Food & Drink

March 31, 2014

Georgetown eatery flashes modern flair in historic district

Gut Reaction for April 3, 2014

Seven Hundred Modern Grill + Bar is at 916 Front St. in Georgetown, and the number is 520-5720. It’s open daily from 11 a.m. to 10 p.m.

Setting the Table

Seven Hundred Modern Grill + Bar used to be a restaurant called Zest before it burned in the September fire that destroyed seven businesses on Front Street in Georgetown. Partners Peter Scalise and John Cranston quickly regrouped and moved down and across the street to a new space at 916 Front St.

The name refers to the 700 block of Front Street, which was the one affected by the fire. Before the new restaurant was finished the sushi chef, Chris Kirwin, died in a traffic accident.

Seven Hundred isn’t as big as the restaurateurs’ first location, but the long and narrow room has the same vintage ambiance with brick walls, a classic dark wood bar along one side and an exposed rafter ceiling. Tables are in two rows – lots of them are two-tops – and there’s a community table at the back.

Down the Hatch

The “modern” part comes into play with the menu. We were given a clipboard affixed with the lunch specials, which were $9-$14 and included seared tuna seaweed salad; nachos that could be topped with shrimp, chicken, lobster or crab; a steak sandwich with grilled onions and blue cheese; flounder sandwich that could be blackened, fried or grilled; a salad topped with yellowfin tuna and wasabi cream; and a $14 sushi roll filled with spicy tuna and topped with seared tuna, ponzu and scallions.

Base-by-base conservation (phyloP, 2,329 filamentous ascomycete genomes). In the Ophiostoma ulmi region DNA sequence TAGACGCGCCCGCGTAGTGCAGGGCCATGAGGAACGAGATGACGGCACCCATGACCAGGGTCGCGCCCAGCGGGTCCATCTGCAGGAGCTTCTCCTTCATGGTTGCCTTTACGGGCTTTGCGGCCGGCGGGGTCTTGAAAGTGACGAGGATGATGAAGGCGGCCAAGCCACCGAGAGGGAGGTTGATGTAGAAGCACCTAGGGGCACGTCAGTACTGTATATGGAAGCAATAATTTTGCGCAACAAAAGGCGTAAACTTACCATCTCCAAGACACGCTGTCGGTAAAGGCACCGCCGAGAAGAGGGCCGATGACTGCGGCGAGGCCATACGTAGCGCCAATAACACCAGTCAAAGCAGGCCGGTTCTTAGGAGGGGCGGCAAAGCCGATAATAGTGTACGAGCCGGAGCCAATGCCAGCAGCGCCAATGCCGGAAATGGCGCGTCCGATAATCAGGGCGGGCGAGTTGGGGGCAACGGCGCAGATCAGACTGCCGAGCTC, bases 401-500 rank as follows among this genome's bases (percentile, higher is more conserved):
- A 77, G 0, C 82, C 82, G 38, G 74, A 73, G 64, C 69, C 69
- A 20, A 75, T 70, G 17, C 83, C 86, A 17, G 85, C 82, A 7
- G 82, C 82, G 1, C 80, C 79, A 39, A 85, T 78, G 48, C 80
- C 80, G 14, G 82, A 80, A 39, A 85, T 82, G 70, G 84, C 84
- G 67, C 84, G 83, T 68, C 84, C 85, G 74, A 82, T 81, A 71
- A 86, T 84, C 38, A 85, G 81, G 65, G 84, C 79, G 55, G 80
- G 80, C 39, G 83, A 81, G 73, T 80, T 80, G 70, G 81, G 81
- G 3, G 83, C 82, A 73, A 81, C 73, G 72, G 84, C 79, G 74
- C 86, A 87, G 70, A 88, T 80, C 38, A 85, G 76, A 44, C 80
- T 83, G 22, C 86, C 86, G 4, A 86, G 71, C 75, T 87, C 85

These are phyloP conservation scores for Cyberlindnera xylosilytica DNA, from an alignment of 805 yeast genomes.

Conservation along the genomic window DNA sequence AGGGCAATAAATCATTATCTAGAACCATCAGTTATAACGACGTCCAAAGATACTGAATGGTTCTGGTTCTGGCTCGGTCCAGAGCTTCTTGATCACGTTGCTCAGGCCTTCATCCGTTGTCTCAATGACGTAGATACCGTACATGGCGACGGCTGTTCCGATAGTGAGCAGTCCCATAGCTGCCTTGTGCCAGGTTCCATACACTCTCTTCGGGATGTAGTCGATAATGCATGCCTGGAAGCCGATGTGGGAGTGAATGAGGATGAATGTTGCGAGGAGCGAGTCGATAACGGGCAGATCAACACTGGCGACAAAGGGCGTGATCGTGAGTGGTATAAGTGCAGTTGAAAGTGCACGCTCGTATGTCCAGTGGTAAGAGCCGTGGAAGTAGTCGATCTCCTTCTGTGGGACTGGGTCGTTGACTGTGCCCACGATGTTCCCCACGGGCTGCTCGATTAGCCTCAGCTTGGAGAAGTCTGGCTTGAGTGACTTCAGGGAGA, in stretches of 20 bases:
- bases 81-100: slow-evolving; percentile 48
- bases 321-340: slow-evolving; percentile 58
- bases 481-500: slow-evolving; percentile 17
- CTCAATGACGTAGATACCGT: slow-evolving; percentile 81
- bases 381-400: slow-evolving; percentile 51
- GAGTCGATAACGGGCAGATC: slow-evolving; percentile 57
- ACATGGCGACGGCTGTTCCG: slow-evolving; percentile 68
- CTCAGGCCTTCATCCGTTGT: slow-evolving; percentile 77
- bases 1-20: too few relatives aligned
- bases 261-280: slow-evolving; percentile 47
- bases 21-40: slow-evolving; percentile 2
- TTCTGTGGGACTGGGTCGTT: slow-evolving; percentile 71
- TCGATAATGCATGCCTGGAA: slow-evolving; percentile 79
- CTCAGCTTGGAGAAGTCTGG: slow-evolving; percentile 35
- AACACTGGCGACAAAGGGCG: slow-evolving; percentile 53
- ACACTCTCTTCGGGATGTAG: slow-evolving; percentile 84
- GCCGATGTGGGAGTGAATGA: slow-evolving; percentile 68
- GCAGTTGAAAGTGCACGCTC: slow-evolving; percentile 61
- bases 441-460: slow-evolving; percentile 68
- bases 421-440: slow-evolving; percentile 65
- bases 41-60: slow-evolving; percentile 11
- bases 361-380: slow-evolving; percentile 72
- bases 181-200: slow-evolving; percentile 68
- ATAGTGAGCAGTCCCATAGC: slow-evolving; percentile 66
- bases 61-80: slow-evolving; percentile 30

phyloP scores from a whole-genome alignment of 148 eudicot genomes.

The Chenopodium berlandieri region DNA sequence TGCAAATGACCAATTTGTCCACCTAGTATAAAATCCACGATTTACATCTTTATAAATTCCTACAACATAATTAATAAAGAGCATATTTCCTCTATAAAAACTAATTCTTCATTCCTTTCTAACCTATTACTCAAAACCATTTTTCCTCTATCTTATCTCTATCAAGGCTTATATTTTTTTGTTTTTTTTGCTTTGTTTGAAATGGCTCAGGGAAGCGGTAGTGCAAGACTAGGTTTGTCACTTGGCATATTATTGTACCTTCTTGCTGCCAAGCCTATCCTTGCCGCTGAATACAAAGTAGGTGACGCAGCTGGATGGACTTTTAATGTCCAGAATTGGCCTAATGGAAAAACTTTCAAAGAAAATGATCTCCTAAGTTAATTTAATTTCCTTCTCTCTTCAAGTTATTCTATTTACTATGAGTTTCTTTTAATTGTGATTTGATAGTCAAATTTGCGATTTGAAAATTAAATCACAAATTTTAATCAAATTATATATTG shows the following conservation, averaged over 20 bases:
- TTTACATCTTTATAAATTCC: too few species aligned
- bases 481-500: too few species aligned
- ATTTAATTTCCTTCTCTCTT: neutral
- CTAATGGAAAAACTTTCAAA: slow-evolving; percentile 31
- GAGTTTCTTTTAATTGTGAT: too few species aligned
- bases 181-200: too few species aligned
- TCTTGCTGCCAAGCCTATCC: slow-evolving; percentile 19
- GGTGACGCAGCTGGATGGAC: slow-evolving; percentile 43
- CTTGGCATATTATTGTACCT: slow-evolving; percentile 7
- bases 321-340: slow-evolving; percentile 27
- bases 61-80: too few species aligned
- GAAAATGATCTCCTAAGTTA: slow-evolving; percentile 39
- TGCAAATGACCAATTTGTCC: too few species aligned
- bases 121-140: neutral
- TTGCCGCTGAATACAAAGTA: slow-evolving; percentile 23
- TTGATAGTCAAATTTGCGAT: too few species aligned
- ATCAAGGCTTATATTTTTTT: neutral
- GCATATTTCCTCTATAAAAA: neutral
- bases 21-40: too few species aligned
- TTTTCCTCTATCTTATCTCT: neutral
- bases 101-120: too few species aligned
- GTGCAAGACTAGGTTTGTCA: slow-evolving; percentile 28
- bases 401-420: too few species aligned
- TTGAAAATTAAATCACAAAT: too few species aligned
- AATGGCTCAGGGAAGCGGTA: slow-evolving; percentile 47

We also had the option of ordering from the full menu that lists starters, salads, burgers, sandwiches, pizzas and a whole page of sushi.

Appetizers are $7-$11 with choices such as wings (sriracha honey, barbecue, balsamic orange, Thai chili, garlic Parmesan), fried calamari steaks, chicken eggrolls and a crab cake served with fire-roasted corn and chipotle lime aioli. A few sandwiches ($7-$14, comes with fries or a salad) are a burger with garlic aioli on brioche; a burger with bacon, fried green tomato, a fried egg, lettuce and white Cheddar; chicken, shrimp or lobster tacos; and fried chicken sandwich with honey bacon jam.

Three salads range from $8-$12, and it’s an extra $4-$5 if you want them topped with chicken, shrimp or fish. Thin and crispy 12-inch specialty pizzas are $12-$14, such as The Clock Tower with thick pepperoni, grilled chicken, bacon, cheese, basil and red sauce.

My friend and I started with sushi and were appalled at what happened next.

“Here’s some chopsticks for your sushi,” the male server said. “So you can take a stab at trying to use them if you want.”

Say what? I’m not sure why this server inferred we didn’t know how to use chopsticks. We received our rolls – a spicy crab roll for $6 and a lava surf and turf (contained two fried shrimp and topped with shredded crab and tender steak) for $16. The surf and turf was tasty, but the eight pieces weren’t $16 worth of tasty.

Check, please

My friend and I decided to continue our dining elsewhere and ordered one of Seven Hundred’s desserts ($6) to take with us. The server said it was sautéed pound cake with pineapple chutney, but it tasted like yellow cake from a box mix topped with canned crushed pineapple.

Our bill for one sweet tea, one soda, two sushi rolls and one dessert came to $34.55. Up the road at Landolfi’s in Pawleys Island, we paid $32.94 for two cappuccinos, one huge Italian hoagie, a 12-inch pizza, one éclair and one slice of fruit-topped cheesecake – all made from scratch and excellent.

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